It is crucial. Research shows that it is not enough just to get away from work. You have to mentally turn off. To reap the benefits of your time away from the stressors at work, you need to completely purge them from your mind. If Friday night comes and you are still thinking about your presentation on Monday morning and the deadline that you have on the following Friday, then you don’t reap as many benefits from your weekend as you do if you can completely get those thoughts out of your head.
It is important to do things like turning off your phone on Friday night at 7 p.m. and not turning it on until Monday morning. Or not checking your e-mail. It takes a lot of discipline, because it is actually physiologically addictive to do these things.
Isn’t that getting tougher to do, now that people are so connected to work by technology?
Yes, it is harder and harder to do. It has almost become an ethical issue. Does an organization have the right to own you 24/7? I think the answer is no. But the challenge is, if I don’t do it and someone else is willing to do it, they will get the job and I won’t.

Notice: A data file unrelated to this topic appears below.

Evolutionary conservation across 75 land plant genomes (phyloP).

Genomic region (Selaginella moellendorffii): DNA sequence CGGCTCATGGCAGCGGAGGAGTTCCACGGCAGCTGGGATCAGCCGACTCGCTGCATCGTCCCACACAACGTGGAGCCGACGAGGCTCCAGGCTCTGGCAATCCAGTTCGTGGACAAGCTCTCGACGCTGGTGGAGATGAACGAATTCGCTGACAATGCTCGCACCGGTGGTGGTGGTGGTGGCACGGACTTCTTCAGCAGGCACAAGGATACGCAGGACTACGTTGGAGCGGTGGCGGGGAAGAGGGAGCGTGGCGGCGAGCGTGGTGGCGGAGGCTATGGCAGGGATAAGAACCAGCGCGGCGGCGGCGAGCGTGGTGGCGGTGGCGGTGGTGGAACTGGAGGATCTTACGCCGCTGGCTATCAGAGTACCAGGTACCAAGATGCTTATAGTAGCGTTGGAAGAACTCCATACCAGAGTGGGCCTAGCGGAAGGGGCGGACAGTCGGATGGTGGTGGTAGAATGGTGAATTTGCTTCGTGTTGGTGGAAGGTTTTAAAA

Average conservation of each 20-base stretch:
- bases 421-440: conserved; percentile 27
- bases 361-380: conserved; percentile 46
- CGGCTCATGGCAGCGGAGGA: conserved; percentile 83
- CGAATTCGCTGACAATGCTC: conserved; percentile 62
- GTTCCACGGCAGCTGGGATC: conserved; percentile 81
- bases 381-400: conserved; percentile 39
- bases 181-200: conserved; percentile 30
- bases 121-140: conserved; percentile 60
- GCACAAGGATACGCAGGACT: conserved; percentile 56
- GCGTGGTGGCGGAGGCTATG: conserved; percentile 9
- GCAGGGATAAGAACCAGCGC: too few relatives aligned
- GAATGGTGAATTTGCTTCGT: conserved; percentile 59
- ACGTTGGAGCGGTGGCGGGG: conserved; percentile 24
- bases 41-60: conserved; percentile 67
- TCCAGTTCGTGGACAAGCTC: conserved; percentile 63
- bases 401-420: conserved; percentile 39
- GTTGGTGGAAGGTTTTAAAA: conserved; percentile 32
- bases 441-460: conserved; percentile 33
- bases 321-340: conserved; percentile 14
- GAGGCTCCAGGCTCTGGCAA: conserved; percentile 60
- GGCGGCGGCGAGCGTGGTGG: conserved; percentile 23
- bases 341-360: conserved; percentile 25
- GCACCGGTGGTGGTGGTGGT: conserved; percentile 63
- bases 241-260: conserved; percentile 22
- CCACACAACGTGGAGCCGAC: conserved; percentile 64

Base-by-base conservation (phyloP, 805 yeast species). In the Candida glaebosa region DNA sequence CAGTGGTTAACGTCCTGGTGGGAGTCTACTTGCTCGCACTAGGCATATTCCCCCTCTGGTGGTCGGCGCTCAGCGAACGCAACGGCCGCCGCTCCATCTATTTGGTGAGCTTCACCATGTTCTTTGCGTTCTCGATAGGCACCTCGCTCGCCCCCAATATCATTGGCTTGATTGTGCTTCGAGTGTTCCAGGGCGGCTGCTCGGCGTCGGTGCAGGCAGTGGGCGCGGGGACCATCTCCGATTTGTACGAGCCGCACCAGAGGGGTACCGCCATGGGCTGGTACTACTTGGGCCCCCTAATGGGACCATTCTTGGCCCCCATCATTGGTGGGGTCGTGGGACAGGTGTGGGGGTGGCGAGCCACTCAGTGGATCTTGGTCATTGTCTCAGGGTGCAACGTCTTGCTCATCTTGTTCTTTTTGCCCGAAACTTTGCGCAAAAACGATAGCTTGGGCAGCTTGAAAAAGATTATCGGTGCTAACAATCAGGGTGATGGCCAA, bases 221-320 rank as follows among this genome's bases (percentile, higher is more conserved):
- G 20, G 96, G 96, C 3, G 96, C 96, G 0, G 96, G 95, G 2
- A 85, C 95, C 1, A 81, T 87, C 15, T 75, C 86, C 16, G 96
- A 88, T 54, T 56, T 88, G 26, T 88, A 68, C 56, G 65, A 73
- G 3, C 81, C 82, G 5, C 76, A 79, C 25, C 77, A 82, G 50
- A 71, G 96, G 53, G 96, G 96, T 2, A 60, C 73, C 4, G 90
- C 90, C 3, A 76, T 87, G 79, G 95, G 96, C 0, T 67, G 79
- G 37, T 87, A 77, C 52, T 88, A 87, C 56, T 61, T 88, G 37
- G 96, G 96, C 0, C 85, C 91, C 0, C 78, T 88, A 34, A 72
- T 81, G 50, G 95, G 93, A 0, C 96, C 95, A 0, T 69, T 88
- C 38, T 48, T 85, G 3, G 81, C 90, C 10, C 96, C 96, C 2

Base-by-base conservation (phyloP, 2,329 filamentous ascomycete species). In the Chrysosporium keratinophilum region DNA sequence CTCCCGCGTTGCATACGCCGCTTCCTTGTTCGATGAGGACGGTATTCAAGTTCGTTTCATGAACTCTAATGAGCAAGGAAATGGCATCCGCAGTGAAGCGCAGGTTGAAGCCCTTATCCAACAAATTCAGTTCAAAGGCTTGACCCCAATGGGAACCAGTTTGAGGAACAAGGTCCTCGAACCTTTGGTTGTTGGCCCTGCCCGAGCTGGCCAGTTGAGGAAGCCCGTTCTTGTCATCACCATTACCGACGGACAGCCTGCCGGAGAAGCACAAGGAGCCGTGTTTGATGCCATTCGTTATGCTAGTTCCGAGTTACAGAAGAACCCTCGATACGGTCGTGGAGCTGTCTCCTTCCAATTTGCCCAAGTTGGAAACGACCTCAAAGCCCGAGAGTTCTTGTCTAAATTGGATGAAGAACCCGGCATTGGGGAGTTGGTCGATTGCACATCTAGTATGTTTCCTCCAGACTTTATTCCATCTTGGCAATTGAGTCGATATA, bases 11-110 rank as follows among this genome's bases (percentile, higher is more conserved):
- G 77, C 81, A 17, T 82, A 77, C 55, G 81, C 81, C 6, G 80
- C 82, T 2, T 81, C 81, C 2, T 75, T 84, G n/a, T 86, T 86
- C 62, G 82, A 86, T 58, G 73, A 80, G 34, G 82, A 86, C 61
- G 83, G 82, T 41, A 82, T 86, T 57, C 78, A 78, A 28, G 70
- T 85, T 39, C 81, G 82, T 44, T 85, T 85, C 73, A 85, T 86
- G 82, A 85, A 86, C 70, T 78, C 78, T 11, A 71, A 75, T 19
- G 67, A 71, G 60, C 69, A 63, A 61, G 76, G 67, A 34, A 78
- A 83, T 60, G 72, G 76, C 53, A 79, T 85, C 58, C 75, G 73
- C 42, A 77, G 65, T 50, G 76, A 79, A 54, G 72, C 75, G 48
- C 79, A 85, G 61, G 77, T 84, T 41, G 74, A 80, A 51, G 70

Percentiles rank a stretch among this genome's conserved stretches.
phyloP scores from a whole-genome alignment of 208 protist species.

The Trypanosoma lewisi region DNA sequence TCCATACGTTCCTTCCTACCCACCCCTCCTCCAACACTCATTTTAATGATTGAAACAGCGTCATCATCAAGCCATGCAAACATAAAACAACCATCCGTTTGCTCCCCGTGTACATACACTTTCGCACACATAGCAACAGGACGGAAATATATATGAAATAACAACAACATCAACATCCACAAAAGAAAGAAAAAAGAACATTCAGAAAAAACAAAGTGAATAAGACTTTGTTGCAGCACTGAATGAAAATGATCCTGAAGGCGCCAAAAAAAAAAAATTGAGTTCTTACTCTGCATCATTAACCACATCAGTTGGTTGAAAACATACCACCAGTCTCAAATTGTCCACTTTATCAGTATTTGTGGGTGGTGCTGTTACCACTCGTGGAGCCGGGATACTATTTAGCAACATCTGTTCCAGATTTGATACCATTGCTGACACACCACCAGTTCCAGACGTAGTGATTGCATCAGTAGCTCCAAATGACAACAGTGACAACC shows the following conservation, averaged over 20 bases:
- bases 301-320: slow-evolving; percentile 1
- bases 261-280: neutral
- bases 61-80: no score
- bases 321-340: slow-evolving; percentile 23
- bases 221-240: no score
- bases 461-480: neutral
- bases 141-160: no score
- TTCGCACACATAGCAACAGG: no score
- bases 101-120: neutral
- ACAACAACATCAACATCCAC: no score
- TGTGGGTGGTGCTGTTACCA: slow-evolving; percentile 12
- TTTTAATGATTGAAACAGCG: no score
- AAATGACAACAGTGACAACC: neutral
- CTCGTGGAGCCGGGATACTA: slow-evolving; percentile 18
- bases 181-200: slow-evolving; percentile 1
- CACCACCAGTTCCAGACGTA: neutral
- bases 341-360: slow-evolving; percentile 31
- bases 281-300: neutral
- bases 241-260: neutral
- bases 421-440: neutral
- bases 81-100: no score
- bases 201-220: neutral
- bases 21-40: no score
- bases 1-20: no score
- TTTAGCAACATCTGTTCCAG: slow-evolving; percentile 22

That is why progressive organizations will implement safeguards on their employees’ downtime. They know that on Monday morning that person is going to have their batteries recharged and they are going to be a better employee.
What is the best way to ensure you have a positive frame of mind at work?
The most important thing is to recognize that life is short and precious and fragile. You need to appreciate that you have a roof over your head and it hasn’t just been hit by a typhoon. You need to appreciate what you have, while you have it, because most of it is going to disappear at some point.
Imagine someone, in a wheelchair, who after 20 years of not being able to walk, suddenly stands up. That would be glorious. Well, you know what? I can stand up now. That is a wonderful thing. That understanding is vital for living a good life.